Some people refer to us as ‘babysitters’ - but we’re not - not at all. We are child care professionals. A babysitter is someone (typically a teenager) who is not qualified at a college level to educate children. Babysitting is temporary. It is casual work, more often seen during nights and weekends, a couple times a month. It is often done to earn additional money and to provide parents with a break. A babysitter typically visits a family’s home and is only caring for a couple of children.
From ages two to five, kids make big leaps in all areas of development. At age two, they’ll begin to expand their vocabulary as they associate sounds with objects (“brown cow”). By age five, they’ll be able to string complete sentences together and use words in different contexts (“I saw a brown cow on my Grandma’s farm and at the zoo, too.”). Preschool helps bridge those gaps and paves the way for Kindergarten and beyond.
The preoccupation with numbers begins even before the umbilical cord is cut, as excited new parents, almost unconsciously, start counting fingers and toes. Before long, we begin noting “milestones” – recording first steps and first words. And while, by a child’s third birthday, mom and dad have usually stopped logging every developmental stride in the baby book, a new question begins to crop up: “Is my child ready for preschool?”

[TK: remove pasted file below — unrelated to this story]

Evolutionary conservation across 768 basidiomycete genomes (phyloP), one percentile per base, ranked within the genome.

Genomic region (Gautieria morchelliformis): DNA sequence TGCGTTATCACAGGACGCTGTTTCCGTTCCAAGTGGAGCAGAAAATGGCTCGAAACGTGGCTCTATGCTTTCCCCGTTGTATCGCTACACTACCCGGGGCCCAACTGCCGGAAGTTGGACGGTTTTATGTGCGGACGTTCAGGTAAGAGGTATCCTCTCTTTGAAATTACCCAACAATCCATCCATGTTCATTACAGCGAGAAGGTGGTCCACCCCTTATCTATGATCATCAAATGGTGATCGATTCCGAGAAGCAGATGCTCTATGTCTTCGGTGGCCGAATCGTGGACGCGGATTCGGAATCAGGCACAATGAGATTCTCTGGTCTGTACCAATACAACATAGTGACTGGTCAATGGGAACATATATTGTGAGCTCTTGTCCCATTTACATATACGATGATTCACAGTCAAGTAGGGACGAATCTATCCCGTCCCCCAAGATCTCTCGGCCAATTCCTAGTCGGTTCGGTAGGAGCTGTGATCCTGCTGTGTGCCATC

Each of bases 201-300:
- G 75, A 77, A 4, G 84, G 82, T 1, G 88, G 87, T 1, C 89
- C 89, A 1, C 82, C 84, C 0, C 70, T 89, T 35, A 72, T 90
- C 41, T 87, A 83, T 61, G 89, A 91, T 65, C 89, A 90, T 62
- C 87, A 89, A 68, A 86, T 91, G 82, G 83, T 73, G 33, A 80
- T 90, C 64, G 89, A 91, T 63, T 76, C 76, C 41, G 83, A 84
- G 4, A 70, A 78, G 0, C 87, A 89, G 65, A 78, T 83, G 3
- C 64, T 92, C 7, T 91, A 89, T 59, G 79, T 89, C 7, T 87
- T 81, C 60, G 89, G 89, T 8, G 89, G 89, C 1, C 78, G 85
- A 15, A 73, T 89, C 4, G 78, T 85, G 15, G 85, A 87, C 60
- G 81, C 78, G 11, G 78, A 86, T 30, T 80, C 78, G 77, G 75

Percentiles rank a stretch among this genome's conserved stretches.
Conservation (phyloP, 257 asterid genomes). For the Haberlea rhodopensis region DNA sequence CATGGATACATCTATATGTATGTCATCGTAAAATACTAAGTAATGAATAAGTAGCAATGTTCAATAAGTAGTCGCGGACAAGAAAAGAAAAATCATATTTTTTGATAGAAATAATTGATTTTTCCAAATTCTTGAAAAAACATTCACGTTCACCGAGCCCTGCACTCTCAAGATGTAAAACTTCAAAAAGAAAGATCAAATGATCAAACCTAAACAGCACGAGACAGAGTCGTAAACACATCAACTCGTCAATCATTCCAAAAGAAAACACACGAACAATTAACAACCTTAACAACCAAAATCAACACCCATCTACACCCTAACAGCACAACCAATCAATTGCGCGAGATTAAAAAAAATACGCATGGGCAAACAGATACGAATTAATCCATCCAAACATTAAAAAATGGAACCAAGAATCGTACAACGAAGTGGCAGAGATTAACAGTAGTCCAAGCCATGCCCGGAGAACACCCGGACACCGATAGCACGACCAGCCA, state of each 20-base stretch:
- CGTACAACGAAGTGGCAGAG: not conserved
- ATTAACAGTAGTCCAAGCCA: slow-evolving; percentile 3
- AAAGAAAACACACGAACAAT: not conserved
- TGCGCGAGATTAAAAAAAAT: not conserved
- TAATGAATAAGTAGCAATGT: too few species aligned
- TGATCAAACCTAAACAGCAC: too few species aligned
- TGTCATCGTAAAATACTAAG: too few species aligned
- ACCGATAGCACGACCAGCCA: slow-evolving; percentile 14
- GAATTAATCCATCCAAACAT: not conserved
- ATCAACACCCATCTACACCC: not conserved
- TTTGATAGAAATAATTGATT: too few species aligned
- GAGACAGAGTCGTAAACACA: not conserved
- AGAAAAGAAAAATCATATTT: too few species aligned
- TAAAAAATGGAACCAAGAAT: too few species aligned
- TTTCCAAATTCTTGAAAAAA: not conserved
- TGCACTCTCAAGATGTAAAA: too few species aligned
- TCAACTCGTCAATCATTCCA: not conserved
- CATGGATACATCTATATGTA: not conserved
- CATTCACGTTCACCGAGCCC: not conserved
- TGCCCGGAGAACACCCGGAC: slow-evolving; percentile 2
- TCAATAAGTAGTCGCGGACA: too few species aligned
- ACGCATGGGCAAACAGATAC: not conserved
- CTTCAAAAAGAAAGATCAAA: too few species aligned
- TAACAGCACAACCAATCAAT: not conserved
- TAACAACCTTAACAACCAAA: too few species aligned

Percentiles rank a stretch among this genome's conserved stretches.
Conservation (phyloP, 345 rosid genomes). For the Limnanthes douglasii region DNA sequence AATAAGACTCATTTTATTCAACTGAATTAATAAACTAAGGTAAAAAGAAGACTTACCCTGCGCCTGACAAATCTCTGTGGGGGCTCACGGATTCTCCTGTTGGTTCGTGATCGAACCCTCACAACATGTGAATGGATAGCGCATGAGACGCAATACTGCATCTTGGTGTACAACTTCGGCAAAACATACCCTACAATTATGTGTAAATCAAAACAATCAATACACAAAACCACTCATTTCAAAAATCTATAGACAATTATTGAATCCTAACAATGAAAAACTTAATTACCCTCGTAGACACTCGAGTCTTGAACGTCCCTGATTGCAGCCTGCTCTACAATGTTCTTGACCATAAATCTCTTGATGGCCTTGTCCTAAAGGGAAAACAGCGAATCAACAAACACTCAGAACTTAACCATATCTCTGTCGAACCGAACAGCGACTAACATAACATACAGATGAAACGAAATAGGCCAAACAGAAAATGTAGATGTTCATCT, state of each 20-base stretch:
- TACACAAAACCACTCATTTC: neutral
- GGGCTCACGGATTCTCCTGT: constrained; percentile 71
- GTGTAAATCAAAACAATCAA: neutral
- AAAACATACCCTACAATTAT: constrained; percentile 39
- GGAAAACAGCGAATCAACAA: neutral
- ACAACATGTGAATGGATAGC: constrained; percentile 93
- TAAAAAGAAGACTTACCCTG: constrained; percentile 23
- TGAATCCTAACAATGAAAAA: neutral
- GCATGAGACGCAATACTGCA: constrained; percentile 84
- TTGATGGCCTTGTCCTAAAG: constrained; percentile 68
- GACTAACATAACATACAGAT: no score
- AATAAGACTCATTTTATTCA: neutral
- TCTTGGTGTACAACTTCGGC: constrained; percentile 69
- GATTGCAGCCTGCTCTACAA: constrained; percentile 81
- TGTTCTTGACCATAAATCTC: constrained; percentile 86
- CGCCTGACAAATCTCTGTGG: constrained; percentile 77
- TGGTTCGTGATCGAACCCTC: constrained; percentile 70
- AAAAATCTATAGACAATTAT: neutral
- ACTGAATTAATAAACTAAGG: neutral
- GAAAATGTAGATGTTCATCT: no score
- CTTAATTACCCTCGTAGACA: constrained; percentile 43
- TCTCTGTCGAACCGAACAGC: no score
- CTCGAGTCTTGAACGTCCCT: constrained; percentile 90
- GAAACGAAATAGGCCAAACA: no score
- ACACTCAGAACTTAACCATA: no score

When it’s time to potty train, many parents learn the hard way that it’s not nearly as cute as when their toddler takes a step, not as endearing as the first time they hear “mama” and nowhere near as adorable as the first wave. It can be messy, exhausting and downright hard to keep your cool when it’s time to start the potty training process.
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